In mitigation

MITIGATION is an in-word at the moment. This week, 'the action of reducing the severity, seriousness, or painfulness of something' (as the dictionary defines the word) was bandied about as the answer to how we, in Scotland, will cope with 'naughty' beavers now that they have become a protected species in Scotland.

There have been lots of people using the 'M' word in reference to these destructive/productive rodents since the new law making it illegal to kill or trap them came into force on Wednesday.

However, the important thing is that this will be a test of the resolve of the industry and the various environment agencies involved in policing this scheme – plus Police Scotland – to zero in on just what their rights to encroach on 'good agricultural land' will be. This is a fresh start, a line in the sand but the industry is looking for more than just words, it will want action to be done – and seen to be done – in controlling their spread and potential damage.

Already, beavers have spread throughout the Tay system – notwithstanding the fact that still has to be said and accepted from a political standpoint, they were released illegally ­– and that while the industry agrees that in most of the catchment area they can deliver the bio-diversity so often bandied about in their favour, there has to be a strict acceptance from all involved in this that action may be/will be needed in some key areas.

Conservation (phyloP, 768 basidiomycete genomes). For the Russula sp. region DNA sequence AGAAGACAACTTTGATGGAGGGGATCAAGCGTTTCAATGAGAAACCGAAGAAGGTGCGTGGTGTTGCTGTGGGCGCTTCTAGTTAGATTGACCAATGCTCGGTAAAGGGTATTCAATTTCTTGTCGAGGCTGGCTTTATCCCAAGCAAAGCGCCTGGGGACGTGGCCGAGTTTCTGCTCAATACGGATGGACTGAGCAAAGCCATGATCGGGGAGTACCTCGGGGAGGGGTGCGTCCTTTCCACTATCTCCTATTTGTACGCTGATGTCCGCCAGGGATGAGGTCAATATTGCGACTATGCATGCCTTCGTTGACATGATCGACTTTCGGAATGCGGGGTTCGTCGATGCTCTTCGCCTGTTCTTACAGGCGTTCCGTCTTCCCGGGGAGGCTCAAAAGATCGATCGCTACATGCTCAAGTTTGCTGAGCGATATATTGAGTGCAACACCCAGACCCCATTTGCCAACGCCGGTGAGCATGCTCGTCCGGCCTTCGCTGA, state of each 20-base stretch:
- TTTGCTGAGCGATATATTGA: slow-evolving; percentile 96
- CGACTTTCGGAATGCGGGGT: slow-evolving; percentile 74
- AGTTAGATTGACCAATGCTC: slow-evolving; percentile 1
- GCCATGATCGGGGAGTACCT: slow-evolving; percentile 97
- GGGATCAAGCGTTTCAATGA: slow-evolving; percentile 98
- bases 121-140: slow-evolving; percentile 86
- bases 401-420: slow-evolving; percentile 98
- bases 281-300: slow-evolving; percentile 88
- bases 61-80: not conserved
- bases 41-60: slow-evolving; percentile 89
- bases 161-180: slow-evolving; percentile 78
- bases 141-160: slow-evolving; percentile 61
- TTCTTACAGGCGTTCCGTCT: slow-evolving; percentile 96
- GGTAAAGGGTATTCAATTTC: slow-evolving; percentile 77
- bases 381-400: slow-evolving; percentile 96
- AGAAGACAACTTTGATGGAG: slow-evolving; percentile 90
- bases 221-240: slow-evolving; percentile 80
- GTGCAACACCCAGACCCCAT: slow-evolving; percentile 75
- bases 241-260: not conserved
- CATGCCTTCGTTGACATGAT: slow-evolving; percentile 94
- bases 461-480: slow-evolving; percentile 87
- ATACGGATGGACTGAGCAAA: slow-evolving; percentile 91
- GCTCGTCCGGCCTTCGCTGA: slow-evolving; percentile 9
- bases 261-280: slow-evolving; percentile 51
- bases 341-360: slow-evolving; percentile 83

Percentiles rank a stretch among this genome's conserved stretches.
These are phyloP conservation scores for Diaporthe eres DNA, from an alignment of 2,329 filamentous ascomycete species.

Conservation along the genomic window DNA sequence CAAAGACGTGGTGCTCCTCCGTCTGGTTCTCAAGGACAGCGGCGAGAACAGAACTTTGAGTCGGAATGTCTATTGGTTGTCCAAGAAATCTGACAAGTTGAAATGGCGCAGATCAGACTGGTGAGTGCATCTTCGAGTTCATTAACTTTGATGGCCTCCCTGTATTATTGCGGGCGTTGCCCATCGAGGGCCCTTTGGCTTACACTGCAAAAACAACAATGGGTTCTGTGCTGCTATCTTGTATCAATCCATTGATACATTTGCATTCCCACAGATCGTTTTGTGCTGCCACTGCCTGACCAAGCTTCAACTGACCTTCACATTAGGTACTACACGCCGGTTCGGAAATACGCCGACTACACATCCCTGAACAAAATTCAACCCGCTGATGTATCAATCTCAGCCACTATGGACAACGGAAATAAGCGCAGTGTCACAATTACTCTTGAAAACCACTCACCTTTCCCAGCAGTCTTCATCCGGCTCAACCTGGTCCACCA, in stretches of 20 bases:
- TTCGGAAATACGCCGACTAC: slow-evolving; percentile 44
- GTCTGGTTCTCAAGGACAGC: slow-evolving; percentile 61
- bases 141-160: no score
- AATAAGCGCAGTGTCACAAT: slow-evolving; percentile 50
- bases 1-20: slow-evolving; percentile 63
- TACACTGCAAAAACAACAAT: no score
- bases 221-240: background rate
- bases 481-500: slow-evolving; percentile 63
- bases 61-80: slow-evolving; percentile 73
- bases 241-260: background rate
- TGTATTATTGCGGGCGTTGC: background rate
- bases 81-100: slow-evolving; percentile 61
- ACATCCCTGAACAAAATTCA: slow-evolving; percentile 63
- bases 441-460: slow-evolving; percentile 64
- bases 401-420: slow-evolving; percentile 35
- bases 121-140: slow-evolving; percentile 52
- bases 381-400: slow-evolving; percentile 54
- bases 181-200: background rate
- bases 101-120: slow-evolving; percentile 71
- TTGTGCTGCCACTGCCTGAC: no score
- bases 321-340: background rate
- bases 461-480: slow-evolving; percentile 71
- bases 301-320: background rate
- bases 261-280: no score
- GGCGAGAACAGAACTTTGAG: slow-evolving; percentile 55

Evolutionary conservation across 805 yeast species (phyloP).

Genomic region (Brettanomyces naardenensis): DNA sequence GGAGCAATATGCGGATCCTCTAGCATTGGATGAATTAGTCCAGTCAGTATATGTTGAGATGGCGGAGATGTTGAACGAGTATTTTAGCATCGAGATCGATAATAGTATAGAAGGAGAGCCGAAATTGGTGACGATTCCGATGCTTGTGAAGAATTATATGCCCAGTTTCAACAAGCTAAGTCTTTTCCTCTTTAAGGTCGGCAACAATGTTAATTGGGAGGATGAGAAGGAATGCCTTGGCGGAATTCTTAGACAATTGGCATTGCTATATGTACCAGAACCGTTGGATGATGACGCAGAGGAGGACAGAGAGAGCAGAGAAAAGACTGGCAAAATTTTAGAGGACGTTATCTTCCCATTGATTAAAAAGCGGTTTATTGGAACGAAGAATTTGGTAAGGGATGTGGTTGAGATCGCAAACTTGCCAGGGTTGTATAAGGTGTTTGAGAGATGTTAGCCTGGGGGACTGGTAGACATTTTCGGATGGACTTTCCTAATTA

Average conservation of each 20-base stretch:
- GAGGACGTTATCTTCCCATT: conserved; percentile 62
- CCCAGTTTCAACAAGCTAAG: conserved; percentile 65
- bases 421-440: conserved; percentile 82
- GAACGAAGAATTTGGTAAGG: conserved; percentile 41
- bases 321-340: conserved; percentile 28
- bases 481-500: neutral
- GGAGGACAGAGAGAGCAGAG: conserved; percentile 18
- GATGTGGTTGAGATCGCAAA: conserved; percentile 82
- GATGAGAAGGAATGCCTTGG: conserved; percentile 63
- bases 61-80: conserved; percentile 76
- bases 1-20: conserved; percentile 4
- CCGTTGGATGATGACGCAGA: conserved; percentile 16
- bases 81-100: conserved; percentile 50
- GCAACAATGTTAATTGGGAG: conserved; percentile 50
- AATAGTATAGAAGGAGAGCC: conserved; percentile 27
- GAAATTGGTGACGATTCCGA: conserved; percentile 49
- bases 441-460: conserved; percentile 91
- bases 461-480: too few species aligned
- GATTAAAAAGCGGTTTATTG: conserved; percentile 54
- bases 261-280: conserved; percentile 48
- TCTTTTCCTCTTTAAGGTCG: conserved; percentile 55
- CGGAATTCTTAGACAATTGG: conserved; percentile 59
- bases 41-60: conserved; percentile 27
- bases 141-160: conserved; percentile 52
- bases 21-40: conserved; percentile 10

This will mean that some conservation groups will have to face up to the fact that lethal control may be necessary as a last resort in the areas of most damage. It will be interesting to see just how this pans out ... talk is glib, but action is entirely another thing.

In a wider sense, a fairly rigid and sensible approach by all concerned could act as a talisman to us all to show that stakeholders can work together to provide sensible solutions to species re-introduction. It could provide pointers to the sea eagle problem on the West Coast, which remains just that ... a problem which those charged with managing them, feel unable to step forward to come up with some credible solution for.

This does not mean wholesale slaughter, it just means that problem animals are targetted for destruction, or relocated. However, in the case of sea eagles, relocation will simply mean that they will give someone else a headache, or fly back again! If a tough stance gains the ire of the rastamentalists, then so be it – but when push turns to shove, all involved should stand up and speak with one voice; farmers, landowners, environmental agencies and those who undertake the task.

Our 'Mr Fixit'

AND SO the great IT fiasco is over (see our lead page).

It's only taken close to a decade to resolve but now the industry will be hoping that Fergus Ewing can move away from being the Loan Arranger (geddit), to being Mr Fixit for the post-Brexit vision of Scottish agriculture.

If, indeed, we ever do leave the EU?